Can you say "sequel"?
--- Reviewed by Ron Kaplan
** on a Kindle note, the pictures are not at all clear so that was disappointing but certainly not a deal breaker
The experiments include Jacobs impersonating his hot female nanny on a dating site in order to find her a man. I found after reading this chapter that there were many missed opportunities for messing with the minds of the sleazy guys for a man impersonating a woman. I guess though you could give Jacobs the benefit of holding back, due to the fact he was actually trying to find an actual life partner for his nanny, instead of just running a pure social experiment.
Another experiment has Jacobs outsourcing his life to two Indian call centre type women (who don't know the other exists). This was quite an interesting and fun experiment.
Next Jacobs decides to emulate the movie Liar Liar and tell the truth. Disappointingly though he doesn't do this all the time, so a lot of potential simply isn't reached with this one. I also found the constant checking with his mentor during this honesty project to be a bit boring and actually annoying after a while.
His rationality project where he pretty much exists sort of like Sheldon on the Big Bang Theory pretty much just illustrates that fiction is funnier than fact. Jacobs would get in a lot of debates over people's statements like Sheldon does, but yeah the experiment just isn't that interesting.
Jacobs has a few other experiments including posing nude for a magazine and lives his life as if he was George Washington with all his decisions. The biggest experiment and one where you get to know Jacobs the best is the final experiment where he decides to do whatever his wife asks him. You'll learn the most about Jacobs in this one including that when given the opportunity to bed his wife every night he says no explaining this is just for teenagers and he's only interested once a week at most. So I guess he's not your average guy after all.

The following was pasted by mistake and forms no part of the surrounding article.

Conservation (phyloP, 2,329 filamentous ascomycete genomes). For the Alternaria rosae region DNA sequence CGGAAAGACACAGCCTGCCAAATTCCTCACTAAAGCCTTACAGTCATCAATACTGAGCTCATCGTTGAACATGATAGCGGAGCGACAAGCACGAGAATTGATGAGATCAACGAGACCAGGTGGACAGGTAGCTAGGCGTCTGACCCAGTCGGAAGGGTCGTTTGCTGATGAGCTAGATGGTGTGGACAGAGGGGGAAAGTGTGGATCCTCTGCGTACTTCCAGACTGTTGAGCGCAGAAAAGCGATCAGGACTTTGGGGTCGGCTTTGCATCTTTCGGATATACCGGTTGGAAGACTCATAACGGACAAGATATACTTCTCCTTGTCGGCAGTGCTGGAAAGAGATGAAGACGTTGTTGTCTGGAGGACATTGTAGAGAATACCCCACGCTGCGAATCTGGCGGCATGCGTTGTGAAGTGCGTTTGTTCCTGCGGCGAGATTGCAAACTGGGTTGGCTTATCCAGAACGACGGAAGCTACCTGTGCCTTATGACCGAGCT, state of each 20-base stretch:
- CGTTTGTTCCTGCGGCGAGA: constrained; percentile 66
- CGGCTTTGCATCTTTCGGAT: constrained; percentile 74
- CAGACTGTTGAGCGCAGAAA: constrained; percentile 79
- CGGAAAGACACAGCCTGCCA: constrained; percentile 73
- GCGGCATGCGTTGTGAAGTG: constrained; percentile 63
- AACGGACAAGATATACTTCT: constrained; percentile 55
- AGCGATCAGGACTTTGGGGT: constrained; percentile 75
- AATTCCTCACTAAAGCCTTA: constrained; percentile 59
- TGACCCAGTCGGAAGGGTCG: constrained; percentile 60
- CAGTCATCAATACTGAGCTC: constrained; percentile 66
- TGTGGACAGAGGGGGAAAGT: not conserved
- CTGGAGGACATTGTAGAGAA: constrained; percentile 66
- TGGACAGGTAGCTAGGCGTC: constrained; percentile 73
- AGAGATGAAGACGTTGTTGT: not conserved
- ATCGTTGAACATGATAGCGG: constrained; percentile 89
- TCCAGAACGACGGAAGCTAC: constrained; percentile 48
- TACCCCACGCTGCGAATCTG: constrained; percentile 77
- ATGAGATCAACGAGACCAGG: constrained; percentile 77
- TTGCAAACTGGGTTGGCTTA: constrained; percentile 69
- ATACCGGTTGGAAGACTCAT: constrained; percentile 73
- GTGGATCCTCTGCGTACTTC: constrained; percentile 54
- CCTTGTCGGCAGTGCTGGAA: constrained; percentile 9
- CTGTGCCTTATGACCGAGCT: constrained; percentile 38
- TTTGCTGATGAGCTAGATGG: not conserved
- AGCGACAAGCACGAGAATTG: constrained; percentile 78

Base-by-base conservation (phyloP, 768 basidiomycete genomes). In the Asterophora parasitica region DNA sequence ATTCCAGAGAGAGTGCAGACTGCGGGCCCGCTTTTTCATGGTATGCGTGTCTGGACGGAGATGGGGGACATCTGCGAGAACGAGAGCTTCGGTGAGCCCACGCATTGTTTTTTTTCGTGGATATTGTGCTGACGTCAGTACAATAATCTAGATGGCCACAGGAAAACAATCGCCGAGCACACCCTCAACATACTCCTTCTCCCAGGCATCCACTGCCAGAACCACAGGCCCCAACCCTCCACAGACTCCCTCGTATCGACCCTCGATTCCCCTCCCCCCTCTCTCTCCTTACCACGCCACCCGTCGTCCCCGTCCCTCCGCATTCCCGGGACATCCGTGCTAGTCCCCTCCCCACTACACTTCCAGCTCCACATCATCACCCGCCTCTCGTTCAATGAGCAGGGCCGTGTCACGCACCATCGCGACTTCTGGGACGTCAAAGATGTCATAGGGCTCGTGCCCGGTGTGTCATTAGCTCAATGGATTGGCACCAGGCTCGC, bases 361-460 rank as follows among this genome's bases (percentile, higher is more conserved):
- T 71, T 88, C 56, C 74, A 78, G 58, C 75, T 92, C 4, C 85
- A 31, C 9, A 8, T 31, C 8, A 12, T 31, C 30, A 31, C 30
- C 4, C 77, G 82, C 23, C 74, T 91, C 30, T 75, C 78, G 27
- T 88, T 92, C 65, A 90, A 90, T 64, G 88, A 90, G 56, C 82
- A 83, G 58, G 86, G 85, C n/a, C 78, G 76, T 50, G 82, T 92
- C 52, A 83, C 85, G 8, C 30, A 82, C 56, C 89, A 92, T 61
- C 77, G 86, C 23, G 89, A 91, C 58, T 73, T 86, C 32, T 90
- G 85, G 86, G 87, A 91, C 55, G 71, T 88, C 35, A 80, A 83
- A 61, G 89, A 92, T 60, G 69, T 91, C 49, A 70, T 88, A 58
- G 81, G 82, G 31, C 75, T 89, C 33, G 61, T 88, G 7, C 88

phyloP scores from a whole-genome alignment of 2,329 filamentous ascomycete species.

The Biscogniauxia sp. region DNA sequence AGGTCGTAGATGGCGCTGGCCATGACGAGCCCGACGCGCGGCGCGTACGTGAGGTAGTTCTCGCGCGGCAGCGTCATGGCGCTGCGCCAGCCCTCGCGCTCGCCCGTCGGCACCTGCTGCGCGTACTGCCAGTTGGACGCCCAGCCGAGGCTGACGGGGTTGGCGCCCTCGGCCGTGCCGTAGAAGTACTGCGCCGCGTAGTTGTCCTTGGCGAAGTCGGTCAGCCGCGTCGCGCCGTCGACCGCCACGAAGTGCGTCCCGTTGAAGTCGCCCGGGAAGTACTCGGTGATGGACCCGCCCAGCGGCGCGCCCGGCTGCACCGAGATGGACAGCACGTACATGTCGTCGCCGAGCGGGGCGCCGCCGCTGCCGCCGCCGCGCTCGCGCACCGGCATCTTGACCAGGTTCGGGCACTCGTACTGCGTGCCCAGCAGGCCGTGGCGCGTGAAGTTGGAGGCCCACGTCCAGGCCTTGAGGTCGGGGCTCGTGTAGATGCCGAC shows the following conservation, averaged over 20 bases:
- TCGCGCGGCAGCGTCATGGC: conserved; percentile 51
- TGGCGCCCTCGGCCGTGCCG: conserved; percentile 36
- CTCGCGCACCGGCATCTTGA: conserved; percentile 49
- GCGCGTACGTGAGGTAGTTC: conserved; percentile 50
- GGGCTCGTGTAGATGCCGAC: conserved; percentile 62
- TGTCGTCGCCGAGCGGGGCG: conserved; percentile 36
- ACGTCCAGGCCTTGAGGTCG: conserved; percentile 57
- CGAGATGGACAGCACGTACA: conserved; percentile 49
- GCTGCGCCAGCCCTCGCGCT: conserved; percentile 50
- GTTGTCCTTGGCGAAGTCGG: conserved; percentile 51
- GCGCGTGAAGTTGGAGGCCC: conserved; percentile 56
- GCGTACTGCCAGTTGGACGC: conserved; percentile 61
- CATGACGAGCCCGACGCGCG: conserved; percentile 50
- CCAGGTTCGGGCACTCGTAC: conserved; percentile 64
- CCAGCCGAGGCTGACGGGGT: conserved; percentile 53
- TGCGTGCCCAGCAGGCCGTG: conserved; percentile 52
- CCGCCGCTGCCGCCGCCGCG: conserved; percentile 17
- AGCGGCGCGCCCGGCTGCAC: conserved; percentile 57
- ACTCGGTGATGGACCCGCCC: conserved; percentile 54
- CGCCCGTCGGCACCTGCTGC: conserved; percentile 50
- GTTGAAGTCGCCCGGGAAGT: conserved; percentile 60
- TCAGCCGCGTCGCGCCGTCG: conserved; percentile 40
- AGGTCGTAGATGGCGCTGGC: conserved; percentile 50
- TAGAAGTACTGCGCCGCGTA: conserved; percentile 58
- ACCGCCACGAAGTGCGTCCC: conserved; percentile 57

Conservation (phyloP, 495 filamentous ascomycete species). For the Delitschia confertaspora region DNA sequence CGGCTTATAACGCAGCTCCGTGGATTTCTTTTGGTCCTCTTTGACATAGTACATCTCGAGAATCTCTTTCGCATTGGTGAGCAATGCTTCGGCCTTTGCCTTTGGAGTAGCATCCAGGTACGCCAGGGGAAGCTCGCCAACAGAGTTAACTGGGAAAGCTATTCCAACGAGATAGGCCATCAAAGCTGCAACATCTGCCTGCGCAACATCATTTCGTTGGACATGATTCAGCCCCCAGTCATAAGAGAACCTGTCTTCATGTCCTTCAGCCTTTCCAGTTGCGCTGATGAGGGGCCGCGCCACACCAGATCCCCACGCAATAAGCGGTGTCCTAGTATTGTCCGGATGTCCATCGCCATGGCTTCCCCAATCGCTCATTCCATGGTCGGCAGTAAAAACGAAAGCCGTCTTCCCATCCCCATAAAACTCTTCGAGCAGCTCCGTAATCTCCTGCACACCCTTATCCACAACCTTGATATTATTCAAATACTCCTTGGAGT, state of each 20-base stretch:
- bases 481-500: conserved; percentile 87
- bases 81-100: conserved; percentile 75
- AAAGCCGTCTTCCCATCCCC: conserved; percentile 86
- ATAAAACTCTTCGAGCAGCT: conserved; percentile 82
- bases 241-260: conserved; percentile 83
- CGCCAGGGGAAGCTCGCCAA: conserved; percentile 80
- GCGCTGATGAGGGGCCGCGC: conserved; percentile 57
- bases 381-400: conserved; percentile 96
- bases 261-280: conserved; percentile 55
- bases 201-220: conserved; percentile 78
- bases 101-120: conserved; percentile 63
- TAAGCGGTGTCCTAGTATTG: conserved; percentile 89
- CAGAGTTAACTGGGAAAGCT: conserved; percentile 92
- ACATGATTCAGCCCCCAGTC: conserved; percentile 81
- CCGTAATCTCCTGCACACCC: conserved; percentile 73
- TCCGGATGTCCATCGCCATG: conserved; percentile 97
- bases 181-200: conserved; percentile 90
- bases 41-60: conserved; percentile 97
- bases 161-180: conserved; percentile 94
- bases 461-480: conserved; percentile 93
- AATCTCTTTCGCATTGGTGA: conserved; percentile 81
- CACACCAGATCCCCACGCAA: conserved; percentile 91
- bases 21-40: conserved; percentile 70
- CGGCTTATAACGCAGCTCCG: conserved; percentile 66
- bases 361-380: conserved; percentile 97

The most interesting though was 240 Minutes of Fame, where due to Jacobs having a similar appearance to Noah Taylor who Americans don't really know that well, had Jacobs going to the Academy Awards pretending to be the actor, since Taylor didn't want to go since he wasn't nominated for Shine. It's good, but Jacobs pretty much just stands back and with the exception of talking to Rush, doesn't really interact and test the limits of this impersonation. He should have at least gone to the after party.
Enjoyable enough read, but never reaches the potential it could have.